Bones and All cannibalism: What eating humans does to the body.

Think of it this way,” explained zoologist and author Bill Schutt. “Compare it to somebody who has decided that all they’re going to do is eat cows for the rest of their life. They’re not going to eat fruit, they’re not going to eat vegetables, they’re just going to eat meat. Mammal meat. It can be muscle—you’d eat a steak or ribs—or it can be organ meat: a liver, kidneys, etc.

It would be exactly the same.” Schutt, who wrote the book Cannibalism: A Perfectly Natural History, went on: “You’d be getting a lot of protein and fat, no carbs—and very, very few vitamins. Vitamin C, Vitamin D, all the sort of deficiencies that go along with a lack of those vitamins, they become apparent very quickly. Your LDL cholesterol levels are gonna shoot through the roof, you’re probably gonna be lethargic.” (Or, perhaps, you might end up in such precarious health that a shot of apple cider would keep you from sleeping for a month?)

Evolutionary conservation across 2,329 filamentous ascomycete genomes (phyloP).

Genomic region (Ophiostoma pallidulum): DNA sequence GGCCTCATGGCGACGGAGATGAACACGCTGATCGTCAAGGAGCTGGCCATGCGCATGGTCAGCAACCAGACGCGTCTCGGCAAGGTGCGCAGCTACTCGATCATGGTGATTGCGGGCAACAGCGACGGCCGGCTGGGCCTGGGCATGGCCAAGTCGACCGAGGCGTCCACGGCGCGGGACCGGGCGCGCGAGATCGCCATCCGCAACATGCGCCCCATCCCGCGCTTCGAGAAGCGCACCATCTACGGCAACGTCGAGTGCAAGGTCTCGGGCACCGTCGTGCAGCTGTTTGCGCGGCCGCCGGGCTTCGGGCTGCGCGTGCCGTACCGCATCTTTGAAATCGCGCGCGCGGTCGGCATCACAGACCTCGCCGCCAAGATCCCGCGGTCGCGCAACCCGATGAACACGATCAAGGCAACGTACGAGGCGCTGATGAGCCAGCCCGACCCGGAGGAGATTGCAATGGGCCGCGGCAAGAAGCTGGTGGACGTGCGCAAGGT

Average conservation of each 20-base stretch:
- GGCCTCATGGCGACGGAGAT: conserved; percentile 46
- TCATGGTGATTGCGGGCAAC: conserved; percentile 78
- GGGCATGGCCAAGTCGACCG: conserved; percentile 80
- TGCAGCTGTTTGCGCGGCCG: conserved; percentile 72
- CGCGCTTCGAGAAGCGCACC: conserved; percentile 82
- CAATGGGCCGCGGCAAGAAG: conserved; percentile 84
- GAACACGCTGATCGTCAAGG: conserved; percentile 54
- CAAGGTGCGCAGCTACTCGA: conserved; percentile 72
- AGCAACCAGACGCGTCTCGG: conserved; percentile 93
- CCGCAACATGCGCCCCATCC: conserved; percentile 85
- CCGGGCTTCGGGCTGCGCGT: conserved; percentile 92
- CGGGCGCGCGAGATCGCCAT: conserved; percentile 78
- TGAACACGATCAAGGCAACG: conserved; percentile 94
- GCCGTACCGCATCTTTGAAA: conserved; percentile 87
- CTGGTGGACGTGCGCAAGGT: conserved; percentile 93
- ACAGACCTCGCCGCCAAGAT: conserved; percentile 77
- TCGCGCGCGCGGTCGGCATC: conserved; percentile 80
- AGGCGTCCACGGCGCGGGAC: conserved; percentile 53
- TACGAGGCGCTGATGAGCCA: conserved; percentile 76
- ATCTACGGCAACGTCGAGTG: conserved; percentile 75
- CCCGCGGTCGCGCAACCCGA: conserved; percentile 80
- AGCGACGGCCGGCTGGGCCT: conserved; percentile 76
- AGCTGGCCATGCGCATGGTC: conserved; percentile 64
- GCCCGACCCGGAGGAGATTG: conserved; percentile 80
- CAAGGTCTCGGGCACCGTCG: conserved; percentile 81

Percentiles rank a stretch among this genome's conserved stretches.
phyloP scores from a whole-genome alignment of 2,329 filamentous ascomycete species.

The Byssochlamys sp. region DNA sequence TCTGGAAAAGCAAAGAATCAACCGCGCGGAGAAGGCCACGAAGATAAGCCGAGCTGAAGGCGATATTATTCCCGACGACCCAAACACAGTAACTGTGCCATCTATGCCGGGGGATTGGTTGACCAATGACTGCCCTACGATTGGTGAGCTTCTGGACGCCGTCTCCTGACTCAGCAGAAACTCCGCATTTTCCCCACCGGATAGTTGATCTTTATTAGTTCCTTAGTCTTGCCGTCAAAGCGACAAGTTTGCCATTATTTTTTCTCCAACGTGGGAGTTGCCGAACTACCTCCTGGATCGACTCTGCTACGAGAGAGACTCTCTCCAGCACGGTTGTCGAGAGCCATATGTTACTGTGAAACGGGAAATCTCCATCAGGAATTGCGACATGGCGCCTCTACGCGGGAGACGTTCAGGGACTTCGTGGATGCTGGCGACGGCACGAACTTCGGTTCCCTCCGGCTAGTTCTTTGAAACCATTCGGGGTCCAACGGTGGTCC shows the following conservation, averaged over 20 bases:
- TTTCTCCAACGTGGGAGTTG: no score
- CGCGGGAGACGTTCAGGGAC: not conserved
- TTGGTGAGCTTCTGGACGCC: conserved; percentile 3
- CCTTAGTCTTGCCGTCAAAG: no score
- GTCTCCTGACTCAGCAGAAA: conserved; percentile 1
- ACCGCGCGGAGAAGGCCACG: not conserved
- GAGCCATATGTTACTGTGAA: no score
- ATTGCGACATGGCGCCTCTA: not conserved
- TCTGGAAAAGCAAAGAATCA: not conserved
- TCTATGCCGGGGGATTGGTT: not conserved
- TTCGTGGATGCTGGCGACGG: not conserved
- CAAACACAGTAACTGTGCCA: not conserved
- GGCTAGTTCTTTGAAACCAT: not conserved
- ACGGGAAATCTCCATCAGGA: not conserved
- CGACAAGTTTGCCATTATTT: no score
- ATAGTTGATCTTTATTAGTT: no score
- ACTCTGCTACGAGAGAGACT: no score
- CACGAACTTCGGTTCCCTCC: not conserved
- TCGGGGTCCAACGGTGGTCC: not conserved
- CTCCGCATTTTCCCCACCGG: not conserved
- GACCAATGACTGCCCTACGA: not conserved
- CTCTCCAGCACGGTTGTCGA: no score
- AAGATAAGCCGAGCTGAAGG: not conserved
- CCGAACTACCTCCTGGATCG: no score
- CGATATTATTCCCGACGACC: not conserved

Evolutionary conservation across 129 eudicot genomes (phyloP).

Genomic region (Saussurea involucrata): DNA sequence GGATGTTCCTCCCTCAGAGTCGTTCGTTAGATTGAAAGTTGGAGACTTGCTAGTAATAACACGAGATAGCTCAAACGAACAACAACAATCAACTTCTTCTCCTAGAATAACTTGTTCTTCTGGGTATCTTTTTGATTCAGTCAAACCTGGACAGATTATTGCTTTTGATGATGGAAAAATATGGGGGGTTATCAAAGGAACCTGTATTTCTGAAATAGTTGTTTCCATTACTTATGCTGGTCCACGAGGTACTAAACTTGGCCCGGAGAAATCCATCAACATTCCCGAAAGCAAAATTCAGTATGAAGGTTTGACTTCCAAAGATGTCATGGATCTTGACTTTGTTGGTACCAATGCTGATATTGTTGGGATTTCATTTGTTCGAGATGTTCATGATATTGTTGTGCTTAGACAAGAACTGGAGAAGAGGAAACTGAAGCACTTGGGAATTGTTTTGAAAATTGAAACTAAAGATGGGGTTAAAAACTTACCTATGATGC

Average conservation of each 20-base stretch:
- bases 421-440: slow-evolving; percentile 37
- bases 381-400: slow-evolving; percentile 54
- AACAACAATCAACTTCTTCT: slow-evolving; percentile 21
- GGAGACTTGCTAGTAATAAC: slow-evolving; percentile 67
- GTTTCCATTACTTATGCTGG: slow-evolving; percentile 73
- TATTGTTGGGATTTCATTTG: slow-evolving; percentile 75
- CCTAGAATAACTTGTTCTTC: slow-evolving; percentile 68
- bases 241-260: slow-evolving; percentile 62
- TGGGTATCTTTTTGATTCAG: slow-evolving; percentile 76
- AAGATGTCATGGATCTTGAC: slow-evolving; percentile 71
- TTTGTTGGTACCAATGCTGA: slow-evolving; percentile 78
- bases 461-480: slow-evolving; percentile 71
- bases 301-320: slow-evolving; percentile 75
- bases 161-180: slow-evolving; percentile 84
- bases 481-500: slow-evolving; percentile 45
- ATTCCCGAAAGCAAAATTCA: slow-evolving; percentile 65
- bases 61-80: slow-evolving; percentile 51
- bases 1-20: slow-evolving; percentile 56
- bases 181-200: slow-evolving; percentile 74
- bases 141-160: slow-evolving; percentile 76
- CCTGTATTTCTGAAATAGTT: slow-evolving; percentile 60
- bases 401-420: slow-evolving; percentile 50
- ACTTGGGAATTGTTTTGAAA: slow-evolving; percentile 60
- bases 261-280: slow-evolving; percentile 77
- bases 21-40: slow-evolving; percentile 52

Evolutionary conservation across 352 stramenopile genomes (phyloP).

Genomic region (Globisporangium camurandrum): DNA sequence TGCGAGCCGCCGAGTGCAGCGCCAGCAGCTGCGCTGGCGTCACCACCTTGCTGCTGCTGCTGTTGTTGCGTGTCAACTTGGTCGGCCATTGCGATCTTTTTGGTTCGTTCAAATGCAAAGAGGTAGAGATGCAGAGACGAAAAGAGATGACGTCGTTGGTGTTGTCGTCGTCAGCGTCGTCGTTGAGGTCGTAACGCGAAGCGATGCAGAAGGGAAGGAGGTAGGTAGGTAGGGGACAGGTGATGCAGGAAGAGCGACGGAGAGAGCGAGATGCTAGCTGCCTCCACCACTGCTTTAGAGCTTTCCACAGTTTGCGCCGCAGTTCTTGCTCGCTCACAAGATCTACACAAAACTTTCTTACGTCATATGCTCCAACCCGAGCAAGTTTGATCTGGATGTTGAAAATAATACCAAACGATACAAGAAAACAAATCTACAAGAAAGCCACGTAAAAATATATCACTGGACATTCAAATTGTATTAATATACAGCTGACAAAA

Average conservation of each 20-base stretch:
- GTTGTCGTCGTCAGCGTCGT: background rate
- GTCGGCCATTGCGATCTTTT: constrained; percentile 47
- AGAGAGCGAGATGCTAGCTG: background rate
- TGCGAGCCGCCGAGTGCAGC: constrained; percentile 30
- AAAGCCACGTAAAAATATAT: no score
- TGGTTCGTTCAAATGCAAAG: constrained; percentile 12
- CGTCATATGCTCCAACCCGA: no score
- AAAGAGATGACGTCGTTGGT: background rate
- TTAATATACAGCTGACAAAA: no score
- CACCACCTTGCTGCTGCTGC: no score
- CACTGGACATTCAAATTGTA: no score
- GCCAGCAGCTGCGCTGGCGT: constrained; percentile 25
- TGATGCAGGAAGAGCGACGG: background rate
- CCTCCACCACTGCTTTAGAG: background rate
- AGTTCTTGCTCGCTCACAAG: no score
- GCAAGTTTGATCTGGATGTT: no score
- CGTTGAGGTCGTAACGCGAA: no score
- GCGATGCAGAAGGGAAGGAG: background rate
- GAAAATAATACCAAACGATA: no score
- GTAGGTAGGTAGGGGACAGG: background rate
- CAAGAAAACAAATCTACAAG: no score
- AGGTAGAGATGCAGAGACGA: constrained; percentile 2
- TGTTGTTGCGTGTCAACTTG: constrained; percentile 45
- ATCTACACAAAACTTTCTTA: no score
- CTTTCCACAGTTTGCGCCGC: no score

Human flesh can also be unsafe to eat. Even if our hypothetical real-life cannibals would diversify their diet to avoid scurvy, they would still render themselves vulnerable to a whole host of human diseases and bloodborne pathogens. Some of these are serious—bovine spongiform encephalopathy, or Mad Cow disease, has human varieties as well. Kuru, a particularly fatal degenerative brain disorder, has been found among the Fore people of Papua New Guinea, who performed cannibalism as a funerary practice. “It was determined that it was something called spongiform encephalopathy—the closest thing you can think of to that is Alzheimer’s disease. It basically turns your brain into a sponge—there’s holes in it. And this is what happens to you if you eat the flesh of a human, especially from the brains and spinal cord and nerves of somebody who has this disease,” Schutt said.

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